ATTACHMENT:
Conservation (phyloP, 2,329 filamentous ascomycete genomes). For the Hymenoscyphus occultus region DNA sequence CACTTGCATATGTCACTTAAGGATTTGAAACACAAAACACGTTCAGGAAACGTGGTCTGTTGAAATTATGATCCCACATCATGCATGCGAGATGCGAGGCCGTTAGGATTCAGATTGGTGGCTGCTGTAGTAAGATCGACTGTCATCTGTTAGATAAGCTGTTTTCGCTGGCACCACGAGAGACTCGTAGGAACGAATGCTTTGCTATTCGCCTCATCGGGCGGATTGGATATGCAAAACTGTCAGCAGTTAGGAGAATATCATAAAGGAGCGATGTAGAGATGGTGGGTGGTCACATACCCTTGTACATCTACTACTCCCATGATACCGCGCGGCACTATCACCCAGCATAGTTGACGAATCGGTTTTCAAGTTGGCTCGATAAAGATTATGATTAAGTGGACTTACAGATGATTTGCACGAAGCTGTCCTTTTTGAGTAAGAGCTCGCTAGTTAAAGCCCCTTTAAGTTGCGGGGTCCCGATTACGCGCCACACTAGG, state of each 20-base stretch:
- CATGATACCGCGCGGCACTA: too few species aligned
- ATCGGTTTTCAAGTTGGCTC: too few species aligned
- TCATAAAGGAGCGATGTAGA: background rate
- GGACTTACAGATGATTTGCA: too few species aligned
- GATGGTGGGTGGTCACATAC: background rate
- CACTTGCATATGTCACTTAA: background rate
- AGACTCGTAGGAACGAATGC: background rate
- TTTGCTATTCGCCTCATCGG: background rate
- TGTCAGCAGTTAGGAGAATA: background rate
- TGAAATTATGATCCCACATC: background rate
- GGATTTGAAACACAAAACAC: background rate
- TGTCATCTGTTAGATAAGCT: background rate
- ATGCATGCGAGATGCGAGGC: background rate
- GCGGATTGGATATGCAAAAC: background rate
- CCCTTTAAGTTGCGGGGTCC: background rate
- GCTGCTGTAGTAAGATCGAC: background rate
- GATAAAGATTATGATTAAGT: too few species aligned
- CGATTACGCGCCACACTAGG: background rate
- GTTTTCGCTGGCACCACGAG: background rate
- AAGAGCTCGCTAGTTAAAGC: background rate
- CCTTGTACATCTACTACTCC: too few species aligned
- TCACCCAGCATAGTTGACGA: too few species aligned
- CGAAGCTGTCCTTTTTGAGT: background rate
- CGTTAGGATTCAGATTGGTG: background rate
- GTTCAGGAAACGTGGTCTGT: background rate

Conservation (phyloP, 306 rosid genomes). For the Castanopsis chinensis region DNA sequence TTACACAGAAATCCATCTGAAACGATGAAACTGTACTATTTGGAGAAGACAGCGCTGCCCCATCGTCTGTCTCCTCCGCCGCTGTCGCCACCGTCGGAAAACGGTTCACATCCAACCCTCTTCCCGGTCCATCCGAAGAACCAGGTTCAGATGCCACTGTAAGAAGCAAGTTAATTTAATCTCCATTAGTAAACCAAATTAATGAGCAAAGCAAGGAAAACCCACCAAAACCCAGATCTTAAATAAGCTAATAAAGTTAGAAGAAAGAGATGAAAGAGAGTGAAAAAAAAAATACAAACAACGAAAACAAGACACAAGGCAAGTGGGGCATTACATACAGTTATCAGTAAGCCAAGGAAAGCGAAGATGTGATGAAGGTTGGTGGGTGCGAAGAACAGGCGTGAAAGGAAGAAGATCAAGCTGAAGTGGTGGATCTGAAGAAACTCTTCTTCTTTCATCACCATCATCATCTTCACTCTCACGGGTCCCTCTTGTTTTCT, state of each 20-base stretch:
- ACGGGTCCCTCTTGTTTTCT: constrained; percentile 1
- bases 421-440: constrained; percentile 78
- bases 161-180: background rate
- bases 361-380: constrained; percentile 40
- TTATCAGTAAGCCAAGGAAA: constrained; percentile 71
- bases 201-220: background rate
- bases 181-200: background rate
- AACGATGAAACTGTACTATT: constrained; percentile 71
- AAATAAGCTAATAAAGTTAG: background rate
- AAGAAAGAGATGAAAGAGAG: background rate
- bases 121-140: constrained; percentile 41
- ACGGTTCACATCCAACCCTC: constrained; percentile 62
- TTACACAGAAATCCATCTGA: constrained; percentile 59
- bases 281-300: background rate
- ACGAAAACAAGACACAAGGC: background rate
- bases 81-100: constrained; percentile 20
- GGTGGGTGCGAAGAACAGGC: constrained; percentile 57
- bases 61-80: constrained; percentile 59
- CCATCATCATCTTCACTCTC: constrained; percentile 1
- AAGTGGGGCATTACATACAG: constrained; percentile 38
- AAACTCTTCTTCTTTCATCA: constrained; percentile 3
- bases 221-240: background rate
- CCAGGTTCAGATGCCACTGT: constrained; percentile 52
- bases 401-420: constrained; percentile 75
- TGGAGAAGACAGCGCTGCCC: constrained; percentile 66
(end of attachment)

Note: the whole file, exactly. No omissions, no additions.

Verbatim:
Conservation (phyloP, 2,329 filamentous ascomycete genomes). For the Hymenoscyphus occultus region DNA sequence CACTTGCATATGTCACTTAAGGATTTGAAACACAAAACACGTTCAGGAAACGTGGTCTGTTGAAATTATGATCCCACATCATGCATGCGAGATGCGAGGCCGTTAGGATTCAGATTGGTGGCTGCTGTAGTAAGATCGACTGTCATCTGTTAGATAAGCTGTTTTCGCTGGCACCACGAGAGACTCGTAGGAACGAATGCTTTGCTATTCGCCTCATCGGGCGGATTGGATATGCAAAACTGTCAGCAGTTAGGAGAATATCATAAAGGAGCGATGTAGAGATGGTGGGTGGTCACATACCCTTGTACATCTACTACTCCCATGATACCGCGCGGCACTATCACCCAGCATAGTTGACGAATCGGTTTTCAAGTTGGCTCGATAAAGATTATGATTAAGTGGACTTACAGATGATTTGCACGAAGCTGTCCTTTTTGAGTAAGAGCTCGCTAGTTAAAGCCCCTTTAAGTTGCGGGGTCCCGATTACGCGCCACACTAGG, state of each 20-base stretch:
- CATGATACCGCGCGGCACTA: too few species aligned
- ATCGGTTTTCAAGTTGGCTC: too few species aligned
- TCATAAAGGAGCGATGTAGA: background rate
- GGACTTACAGATGATTTGCA: too few species aligned
- GATGGTGGGTGGTCACATAC: background rate
- CACTTGCATATGTCACTTAA: background rate
- AGACTCGTAGGAACGAATGC: background rate
- TTTGCTATTCGCCTCATCGG: background rate
- TGTCAGCAGTTAGGAGAATA: background rate
- TGAAATTATGATCCCACATC: background rate
- GGATTTGAAACACAAAACAC: background rate
- TGTCATCTGTTAGATAAGCT: background rate
- ATGCATGCGAGATGCGAGGC: background rate
- GCGGATTGGATATGCAAAAC: background rate
- CCCTTTAAGTTGCGGGGTCC: background rate
- GCTGCTGTAGTAAGATCGAC: background rate
- GATAAAGATTATGATTAAGT: too few species aligned
- CGATTACGCGCCACACTAGG: background rate
- GTTTTCGCTGGCACCACGAG: background rate
- AAGAGCTCGCTAGTTAAAGC: background rate
- CCTTGTACATCTACTACTCC: too few species aligned
- TCACCCAGCATAGTTGACGA: too few species aligned
- CGAAGCTGTCCTTTTTGAGT: background rate
- CGTTAGGATTCAGATTGGTG: background rate
- GTTCAGGAAACGTGGTCTGT: background rate

Conservation (phyloP, 306 rosid genomes). For the Castanopsis chinensis region DNA sequence TTACACAGAAATCCATCTGAAACGATGAAACTGTACTATTTGGAGAAGACAGCGCTGCCCCATCGTCTGTCTCCTCCGCCGCTGTCGCCACCGTCGGAAAACGGTTCACATCCAACCCTCTTCCCGGTCCATCCGAAGAACCAGGTTCAGATGCCACTGTAAGAAGCAAGTTAATTTAATCTCCATTAGTAAACCAAATTAATGAGCAAAGCAAGGAAAACCCACCAAAACCCAGATCTTAAATAAGCTAATAAAGTTAGAAGAAAGAGATGAAAGAGAGTGAAAAAAAAAATACAAACAACGAAAACAAGACACAAGGCAAGTGGGGCATTACATACAGTTATCAGTAAGCCAAGGAAAGCGAAGATGTGATGAAGGTTGGTGGGTGCGAAGAACAGGCGTGAAAGGAAGAAGATCAAGCTGAAGTGGTGGATCTGAAGAAACTCTTCTTCTTTCATCACCATCATCATCTTCACTCTCACGGGTCCCTCTTGTTTTCT, state of each 20-base stretch:
- ACGGGTCCCTCTTGTTTTCT: constrained; percentile 1
- bases 421-440: constrained; percentile 78
- bases 161-180: background rate
- bases 361-380: constrained; percentile 40
- TTATCAGTAAGCCAAGGAAA: constrained; percentile 71
- bases 201-220: background rate
- bases 181-200: background rate
- AACGATGAAACTGTACTATT: constrained; percentile 71
- AAATAAGCTAATAAAGTTAG: background rate
- AAGAAAGAGATGAAAGAGAG: background rate
- bases 121-140: constrained; percentile 41
- ACGGTTCACATCCAACCCTC: constrained; percentile 62
- TTACACAGAAATCCATCTGA: constrained; percentile 59
- bases 281-300: background rate
- ACGAAAACAAGACACAAGGC: background rate
- bases 81-100: constrained; percentile 20
- GGTGGGTGCGAAGAACAGGC: constrained; percentile 57
- bases 61-80: constrained; percentile 59
- CCATCATCATCTTCACTCTC: constrained; percentile 1
- AAGTGGGGCATTACATACAG: constrained; percentile 38
- AAACTCTTCTTCTTTCATCA: constrained; percentile 3
- bases 221-240: background rate
- CCAGGTTCAGATGCCACTGT: constrained; percentile 52
- bases 401-420: constrained; percentile 75
- TGGAGAAGACAGCGCTGCCC: constrained; percentile 66